I don't have many English readers - though the number jumps if I do a review of a recent release - but I have a very healthy number of American readers. They seem to particularly like reviews of recent history books. It would be nice to have more comments, and more signed-up followers, and I do sometimes wonder why I'm doing it - so I'm very grateful for your post, because it's made me think about that - and I think the answer is that, like you, I do it mostly for myself - but with a sort of wistful hope that there are people out there who find it interesting too.

My website is a place for people to find out more about what I do - I don't use it to blog.

Penny Dolan said...

I did enjoy hearing about the unexpected ways your blogs brought back the moments & memories from your past. Tracy, and glad you like being here on Awfully Big Blog Adventure right now too.

As a general blog reader, I find I respond to the voice of the writer as well as the content of their posts, which is part of the pleasure of a group blog. Who will it be? What will they say?
And why am I reading it, too? Sometimes constantly-strong, single-theme voices become tiring (even when about some relevant topic) whereas a mix of musings on books & things of interest & photos of the natural world - like Fool on A Hill - make a blog a pleasing place for a reader to visit during their day.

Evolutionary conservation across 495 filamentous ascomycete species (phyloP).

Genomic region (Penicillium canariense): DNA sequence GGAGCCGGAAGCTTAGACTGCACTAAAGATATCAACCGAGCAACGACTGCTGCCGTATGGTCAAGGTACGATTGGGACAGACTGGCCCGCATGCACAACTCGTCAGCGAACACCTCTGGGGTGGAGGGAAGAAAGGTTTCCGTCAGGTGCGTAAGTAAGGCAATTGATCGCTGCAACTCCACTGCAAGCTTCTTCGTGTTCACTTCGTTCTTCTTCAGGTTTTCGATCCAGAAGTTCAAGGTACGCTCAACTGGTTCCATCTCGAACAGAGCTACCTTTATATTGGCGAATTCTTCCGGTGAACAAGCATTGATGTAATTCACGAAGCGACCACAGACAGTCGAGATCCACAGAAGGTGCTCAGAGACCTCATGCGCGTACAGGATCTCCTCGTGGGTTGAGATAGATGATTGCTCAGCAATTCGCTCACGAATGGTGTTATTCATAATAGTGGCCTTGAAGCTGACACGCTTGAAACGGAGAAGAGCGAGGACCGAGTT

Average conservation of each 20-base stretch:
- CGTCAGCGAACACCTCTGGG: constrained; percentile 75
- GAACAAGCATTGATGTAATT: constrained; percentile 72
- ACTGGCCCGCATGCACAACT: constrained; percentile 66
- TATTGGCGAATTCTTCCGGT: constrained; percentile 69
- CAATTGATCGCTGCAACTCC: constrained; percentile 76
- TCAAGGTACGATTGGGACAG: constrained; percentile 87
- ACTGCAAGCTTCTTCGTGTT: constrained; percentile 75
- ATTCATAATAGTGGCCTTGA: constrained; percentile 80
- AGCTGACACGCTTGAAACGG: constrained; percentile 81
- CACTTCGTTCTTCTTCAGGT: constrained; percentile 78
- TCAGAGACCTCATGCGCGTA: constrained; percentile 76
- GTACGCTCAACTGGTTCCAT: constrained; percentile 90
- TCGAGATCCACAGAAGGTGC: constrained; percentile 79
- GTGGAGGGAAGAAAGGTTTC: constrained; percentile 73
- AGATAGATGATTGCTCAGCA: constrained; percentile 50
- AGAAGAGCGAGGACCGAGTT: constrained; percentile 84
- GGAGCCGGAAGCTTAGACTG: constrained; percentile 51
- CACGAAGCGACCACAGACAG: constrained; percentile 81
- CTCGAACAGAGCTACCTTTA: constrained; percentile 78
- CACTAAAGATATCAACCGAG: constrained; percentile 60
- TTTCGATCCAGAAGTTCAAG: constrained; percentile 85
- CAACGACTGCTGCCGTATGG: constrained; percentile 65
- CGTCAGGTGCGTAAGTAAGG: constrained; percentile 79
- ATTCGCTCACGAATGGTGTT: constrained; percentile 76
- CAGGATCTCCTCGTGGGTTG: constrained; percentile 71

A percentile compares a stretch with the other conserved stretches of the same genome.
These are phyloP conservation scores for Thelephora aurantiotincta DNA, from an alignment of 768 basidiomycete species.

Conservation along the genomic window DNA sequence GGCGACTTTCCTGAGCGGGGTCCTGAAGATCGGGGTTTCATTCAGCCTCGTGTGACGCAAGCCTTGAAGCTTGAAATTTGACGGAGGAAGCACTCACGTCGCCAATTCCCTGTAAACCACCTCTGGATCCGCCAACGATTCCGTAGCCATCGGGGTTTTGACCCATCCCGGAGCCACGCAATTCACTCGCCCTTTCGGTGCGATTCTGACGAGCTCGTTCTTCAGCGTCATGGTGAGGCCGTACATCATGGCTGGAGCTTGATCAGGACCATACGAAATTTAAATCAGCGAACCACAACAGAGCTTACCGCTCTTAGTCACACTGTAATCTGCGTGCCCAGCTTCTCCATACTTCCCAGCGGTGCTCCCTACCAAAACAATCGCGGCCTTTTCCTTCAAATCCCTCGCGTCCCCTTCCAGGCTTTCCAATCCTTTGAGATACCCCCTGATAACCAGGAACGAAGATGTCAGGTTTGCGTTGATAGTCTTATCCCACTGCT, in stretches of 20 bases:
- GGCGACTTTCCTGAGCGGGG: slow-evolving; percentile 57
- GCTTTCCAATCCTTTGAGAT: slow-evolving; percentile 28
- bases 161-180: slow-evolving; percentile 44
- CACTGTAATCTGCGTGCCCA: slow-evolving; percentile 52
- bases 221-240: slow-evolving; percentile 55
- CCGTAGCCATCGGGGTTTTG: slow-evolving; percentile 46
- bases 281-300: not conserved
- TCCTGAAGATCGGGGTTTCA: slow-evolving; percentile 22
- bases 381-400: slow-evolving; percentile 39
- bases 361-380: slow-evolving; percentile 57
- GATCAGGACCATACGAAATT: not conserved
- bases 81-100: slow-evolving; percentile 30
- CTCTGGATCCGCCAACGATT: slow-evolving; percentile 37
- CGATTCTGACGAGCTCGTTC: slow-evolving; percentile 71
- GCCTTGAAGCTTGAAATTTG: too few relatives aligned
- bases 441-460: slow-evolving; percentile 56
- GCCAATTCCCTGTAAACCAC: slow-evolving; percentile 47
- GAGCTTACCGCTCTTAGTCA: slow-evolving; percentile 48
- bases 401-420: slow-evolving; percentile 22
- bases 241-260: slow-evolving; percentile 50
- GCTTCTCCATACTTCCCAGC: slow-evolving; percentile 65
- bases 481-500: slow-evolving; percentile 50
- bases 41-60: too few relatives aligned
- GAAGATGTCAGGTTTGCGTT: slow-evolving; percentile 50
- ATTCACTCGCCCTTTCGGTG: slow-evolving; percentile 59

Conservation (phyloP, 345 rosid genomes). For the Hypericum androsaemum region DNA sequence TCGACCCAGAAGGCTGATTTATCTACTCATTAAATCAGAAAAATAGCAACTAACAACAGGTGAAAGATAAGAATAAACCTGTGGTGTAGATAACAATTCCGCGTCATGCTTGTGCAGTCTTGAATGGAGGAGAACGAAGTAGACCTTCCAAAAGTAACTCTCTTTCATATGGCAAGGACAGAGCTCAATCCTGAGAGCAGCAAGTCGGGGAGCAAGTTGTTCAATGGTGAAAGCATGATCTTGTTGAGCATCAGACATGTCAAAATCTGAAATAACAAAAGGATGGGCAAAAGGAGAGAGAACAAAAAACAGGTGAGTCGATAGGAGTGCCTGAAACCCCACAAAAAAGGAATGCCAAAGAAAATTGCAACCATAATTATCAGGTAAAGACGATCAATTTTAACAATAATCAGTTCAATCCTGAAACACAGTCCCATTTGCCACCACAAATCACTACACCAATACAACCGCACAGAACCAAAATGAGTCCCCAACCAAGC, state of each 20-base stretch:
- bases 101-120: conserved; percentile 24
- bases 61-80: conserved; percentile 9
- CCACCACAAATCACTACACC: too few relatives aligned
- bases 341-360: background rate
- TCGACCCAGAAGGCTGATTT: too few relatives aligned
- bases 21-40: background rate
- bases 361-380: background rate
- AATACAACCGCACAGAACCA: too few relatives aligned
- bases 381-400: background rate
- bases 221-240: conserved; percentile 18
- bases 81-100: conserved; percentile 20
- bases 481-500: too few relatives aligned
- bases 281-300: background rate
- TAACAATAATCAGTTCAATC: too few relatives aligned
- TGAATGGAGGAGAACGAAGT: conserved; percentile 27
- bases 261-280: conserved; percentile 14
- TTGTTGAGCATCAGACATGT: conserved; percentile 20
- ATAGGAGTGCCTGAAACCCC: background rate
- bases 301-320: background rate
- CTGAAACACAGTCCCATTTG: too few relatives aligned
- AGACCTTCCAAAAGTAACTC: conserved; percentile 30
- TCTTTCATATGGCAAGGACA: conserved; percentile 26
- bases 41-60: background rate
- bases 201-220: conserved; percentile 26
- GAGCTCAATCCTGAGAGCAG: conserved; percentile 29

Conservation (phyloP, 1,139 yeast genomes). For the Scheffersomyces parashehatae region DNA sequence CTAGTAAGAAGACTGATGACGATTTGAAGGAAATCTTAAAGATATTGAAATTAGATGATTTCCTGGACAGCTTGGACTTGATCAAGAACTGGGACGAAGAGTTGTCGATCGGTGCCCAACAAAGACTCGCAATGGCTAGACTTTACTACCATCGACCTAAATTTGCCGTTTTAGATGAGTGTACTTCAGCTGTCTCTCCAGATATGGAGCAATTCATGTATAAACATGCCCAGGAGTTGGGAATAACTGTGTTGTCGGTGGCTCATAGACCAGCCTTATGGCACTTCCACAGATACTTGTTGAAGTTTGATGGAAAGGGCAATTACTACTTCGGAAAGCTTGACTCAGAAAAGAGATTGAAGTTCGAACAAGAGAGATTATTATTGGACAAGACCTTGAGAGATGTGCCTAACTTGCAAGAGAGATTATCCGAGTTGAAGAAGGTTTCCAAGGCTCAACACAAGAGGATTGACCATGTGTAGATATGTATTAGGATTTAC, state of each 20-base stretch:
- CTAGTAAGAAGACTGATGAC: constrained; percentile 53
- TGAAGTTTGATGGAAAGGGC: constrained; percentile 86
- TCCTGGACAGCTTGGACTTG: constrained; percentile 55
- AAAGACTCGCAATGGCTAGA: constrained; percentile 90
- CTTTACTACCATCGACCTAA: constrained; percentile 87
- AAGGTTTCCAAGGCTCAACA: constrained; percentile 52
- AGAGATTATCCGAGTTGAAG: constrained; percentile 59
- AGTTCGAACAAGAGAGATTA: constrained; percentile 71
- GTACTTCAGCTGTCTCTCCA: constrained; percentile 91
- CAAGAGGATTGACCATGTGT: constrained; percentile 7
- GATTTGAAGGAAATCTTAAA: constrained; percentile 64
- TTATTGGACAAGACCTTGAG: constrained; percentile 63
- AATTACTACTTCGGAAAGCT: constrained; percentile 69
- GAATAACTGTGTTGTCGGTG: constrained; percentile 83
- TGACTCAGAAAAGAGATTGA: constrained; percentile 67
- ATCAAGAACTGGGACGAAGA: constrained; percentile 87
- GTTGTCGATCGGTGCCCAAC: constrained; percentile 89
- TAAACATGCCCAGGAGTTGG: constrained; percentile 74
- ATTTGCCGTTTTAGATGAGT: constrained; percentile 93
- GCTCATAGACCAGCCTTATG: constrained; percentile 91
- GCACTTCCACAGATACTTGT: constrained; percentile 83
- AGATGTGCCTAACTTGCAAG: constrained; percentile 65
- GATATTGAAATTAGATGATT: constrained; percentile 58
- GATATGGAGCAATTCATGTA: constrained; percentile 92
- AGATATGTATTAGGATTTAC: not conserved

Sue B, thanks, though, for that reminder about the need for regular posts and also for the ways you've managed to expand your subject matter and audience.

Sue Bursztynski said...

Sue P, I follow A Fool On A Hill and comment, usually. If you follow the link at the end of my comment above, you will find my latest blog post - I'm doing the A to Z Challenge!

And yes, Penny, you do need to post regularly if you want people to keep reading. It's a sort of self discipline. I don't post daily, because I do have a day job and other responsibilities, but I manage to blog at least two or three times a week, even if it's only about "On this Day In History..." :-)

Sue Purkiss said...

Following you right back, now, Sue!

Rowena House said...

Great post - though Clummy is pretty scary.

tracy alexander said...

Thanks for the comments. I have detected an impetus, weak but strengthening, to sort out my woeful web presence . . .

Penny Dolan said...

Signing up for email posts is useful as a way of following without having to go in and open up the web. (Have just included your Raven blog, SueB.)